How To Prevent Altitude Sickness During A Hike

Altitude sickness is something that is common not only experienced by backpackers and hikers but also by people who travel most of the time. In other words, anyone who is traveling, climbing, trekking, or just hanging out at a high altitude or above sea level might experience altitude sickness.

There are 3 types of altitude sickness:

1. Acute Mountain Sickness(AMS) is simple and  most common of the three. It is also the mildest and can be experienced by anyone.

The remaining two types post a severe treat and can be fatal if not handled properly,

2. High-Altitude Cerebral Edema (HACE) is when the brain starts swelling.

3. High-Altitude Pulmonary Edema (HAPE) is when fluids start to fill the lungs.

Now that we know what we’re dealing with, let us dig a bit more to know what are the causes of altitude sickness, its symptoms, how to administer first aid treatment and how we can prevent it from at least not happening on our hikes.


Here’s the deal, when you experience symptoms of altitude sickness, your body is responding to obtaining less oxygen from the "thinner" air found at higher elevations than it is used to.

We may not actually see air, but  air pressure greatly depends on the weight of air above us. This is the reason why in higher altitudes there is lower air pressure and low air pressure means that there is a reduced number of molecules from breathable gas, in other words, reduced oxygen for us to breath. 

Another thing is that, this phenomenon can have an effect on where we actually stay and live. For example, if you live at a place above sea level or at a higher altitude such as on mountains, your body might experience symptoms on low elevations. This is because our body is inclined and well adapted to elevations we are used to. The concept is the same for most of us who live at lower elevations. Since our body is accustomed to living at lower elevations, surely it will react to symptoms of altitude sickness when exposed to places with higher elevations.


The most effective way of treating a person with altitude sickness is to bring him down at lower altitudes and let his body cope up and re-stabilize again. Remember that when someone is experiencing altitude sickness, it is better to stop your ascent and go back down. Do not try to “tough it out” for this may cause serious threat to the person and can be fatal to them.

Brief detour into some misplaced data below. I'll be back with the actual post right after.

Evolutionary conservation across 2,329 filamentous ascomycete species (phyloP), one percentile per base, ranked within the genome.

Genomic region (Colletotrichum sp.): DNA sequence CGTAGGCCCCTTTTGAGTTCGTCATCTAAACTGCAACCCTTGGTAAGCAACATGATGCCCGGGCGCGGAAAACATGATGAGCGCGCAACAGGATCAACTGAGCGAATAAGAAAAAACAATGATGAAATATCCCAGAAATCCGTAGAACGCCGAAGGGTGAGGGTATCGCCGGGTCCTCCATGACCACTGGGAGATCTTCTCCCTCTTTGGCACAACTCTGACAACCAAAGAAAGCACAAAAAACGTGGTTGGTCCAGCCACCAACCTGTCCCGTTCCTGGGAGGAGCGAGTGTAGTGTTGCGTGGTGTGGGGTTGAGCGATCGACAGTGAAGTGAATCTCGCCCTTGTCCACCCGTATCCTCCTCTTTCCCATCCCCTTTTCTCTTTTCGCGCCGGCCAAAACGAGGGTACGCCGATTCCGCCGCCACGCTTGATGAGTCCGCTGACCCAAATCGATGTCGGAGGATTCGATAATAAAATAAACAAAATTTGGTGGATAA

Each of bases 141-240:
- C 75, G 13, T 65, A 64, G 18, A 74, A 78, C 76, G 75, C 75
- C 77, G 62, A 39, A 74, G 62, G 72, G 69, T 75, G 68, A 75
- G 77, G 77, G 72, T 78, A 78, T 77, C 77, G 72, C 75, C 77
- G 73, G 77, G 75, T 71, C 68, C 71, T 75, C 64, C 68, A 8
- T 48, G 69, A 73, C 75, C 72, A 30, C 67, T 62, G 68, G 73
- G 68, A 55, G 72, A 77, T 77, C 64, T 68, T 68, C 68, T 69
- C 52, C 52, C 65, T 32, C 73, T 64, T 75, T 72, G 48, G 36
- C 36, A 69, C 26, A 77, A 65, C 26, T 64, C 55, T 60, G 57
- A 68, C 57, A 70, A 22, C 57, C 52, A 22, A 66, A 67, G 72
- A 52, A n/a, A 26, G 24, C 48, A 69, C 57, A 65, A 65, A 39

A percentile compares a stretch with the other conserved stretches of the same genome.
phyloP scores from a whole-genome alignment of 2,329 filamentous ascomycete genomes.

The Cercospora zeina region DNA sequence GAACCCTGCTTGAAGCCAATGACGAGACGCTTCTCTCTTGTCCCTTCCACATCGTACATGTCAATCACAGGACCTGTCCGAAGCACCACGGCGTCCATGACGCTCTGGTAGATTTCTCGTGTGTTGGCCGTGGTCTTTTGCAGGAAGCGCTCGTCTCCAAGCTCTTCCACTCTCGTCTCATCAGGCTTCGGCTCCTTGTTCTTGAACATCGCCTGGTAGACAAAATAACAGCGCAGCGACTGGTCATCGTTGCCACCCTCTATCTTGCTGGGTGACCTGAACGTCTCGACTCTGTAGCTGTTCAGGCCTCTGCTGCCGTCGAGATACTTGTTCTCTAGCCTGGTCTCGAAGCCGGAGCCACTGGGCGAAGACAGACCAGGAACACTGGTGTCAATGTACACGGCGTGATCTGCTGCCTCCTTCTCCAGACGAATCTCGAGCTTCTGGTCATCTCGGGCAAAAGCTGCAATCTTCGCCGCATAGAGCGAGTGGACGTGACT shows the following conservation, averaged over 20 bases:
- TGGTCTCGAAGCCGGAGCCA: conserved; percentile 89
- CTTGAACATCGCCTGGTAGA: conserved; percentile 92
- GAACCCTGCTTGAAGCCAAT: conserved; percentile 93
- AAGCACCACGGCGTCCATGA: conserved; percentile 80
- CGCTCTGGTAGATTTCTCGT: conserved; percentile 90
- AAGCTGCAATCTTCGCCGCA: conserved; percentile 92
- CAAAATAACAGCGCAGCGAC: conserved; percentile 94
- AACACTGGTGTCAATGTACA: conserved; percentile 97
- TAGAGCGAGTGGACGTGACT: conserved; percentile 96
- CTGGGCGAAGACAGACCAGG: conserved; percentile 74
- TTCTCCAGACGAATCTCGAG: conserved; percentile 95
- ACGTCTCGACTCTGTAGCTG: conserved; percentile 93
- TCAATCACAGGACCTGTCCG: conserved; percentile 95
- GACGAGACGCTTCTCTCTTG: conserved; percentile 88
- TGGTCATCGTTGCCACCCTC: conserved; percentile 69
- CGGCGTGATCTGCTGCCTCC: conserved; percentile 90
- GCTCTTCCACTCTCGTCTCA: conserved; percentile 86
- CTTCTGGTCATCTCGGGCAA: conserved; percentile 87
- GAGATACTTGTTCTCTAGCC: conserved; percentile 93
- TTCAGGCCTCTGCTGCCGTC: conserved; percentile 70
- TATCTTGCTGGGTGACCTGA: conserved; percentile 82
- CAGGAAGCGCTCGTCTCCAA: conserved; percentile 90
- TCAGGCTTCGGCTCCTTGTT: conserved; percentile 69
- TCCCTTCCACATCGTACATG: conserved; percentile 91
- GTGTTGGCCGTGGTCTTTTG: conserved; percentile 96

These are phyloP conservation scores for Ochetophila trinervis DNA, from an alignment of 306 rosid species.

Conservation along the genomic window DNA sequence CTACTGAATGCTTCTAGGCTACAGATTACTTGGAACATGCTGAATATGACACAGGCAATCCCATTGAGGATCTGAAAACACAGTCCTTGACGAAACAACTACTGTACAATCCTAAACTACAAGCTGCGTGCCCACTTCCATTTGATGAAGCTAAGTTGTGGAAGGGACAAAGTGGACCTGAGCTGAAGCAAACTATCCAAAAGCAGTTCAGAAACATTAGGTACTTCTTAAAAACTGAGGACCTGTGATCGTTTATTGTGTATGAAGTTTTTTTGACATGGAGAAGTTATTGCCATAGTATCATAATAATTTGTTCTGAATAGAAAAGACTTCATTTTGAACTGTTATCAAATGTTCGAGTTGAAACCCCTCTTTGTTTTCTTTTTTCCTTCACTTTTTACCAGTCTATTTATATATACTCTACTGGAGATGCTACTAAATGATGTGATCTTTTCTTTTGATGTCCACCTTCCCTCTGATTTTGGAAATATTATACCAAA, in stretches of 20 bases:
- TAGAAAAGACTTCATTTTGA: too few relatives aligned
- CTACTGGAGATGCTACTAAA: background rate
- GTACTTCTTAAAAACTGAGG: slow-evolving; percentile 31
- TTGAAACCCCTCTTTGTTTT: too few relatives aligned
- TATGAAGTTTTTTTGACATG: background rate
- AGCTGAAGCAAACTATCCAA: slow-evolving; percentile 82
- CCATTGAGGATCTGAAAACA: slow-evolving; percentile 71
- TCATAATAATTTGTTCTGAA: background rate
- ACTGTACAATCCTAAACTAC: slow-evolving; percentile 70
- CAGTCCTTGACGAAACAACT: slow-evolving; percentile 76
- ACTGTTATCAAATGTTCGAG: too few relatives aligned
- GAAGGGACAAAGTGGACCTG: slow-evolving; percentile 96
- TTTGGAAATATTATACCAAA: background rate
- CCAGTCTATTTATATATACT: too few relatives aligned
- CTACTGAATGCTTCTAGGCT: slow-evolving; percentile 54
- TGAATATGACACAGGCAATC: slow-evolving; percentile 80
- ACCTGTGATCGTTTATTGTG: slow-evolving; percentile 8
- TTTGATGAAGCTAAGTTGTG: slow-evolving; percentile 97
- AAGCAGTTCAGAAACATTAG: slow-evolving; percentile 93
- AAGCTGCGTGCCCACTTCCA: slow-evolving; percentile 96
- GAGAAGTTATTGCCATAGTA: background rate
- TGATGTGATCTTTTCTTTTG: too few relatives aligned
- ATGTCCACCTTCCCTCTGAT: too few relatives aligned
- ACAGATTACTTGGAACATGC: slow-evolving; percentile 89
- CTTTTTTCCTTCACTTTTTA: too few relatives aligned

Symptoms of Acute Mountain Sickness (AMS)

Headache is the first symptom to be experienced and a “telltale” sign that a person is experiencing AMS. One or more of these symptoms can also be experienced:




Loss of appetite

Difficulty sleeping

TREATMENT: The good news is that the body can fix this by itself. You have to give it considerable time, however, to acclimatize to a higher altitude. Descend to the last height you slept at from when you have not experienced any symptoms. Then relax till you feel better.


Symptoms of High-Altitude Cerebral Edema (HACE)

High Altitude Cerebral Edema or HACE is a situation in which fatal consequences are possible to the victim. Early signs are moderate to severe symptoms of AMS. However indications that Cerebral Edema or brain swelling has begun are impaired vision and confusion. Other signs include:

Cannot stand straight or balance one foot

Cannot walk straight (heel to toe walking)

TREATMENT: Anyone who has been diagnosed with HACE has to be sent to a lower altitude immediately. As soon as HACE is suspected, you should begin thinking about how to get medical attention and what to do if symptoms don't go away.


Symptoms of High-Altitude Pulmonary Edema (HAPE)

HAPE is not preceded by AMS and HACE and can happen without experiencing either of the two. Shortness of breath and a dry cough are the first signs. The following symptoms may indicate that the lungs are still filling with fluid:

Unexpected fatigue. Tiredness and inability to exert oneself

Shortness of breath becomes worse

Victim develops a wet and "gurgly" cough

TREATMENT: A HAPE patient should be sent to a lower elevation as soon as possible in order to reduce the strain on their lungs. HAPE may lead to a person's death due to suffocation if left untreated. If the symptoms continue, get medical attention right at once.



Ibuprofen, acetaminophen, and aspirin are common over-the-counter medications that treat headaches associated with AMS and HACE. The headache may remain even after using these drugs, although this is not unusual. After you've descended and/or given your body time to adjust to the higher altitude, the headache normally goes away.


Managing the way you ascent on high elevations are critical to preventing altitude sickness. As a result, your body's physiology can adapt to operate in low-oxygen conditions depending on how well you manage your body when ascending. This can be done by not rushing our bodies and giving it time to adapt to our change of altitudes. If you think your heart rate is a bit too fast or you’re catching your breath, take a rest and let your body adapt. 

Our body has a greater chance of acclimatizing if you let it take at least 2 to 3 days to reach a height of 8,000-10,000 feet or restrict daily ascents to 1,000 feet. We can also consider the importance of your sleeping altitude as well: You may ascend higher on a particular day as long as you return to a snoozing height that is within this limit. 

Remember that our bodies adapt at a different pace to changing altitudes. It is important to take note that we need to give time for our body to be well aligned for these kinds of situations. Stop for a while, enjoy the views, snap some photos and talk for a moment with your hiking buddies. It is better to take it slowly and surely. Cheers!








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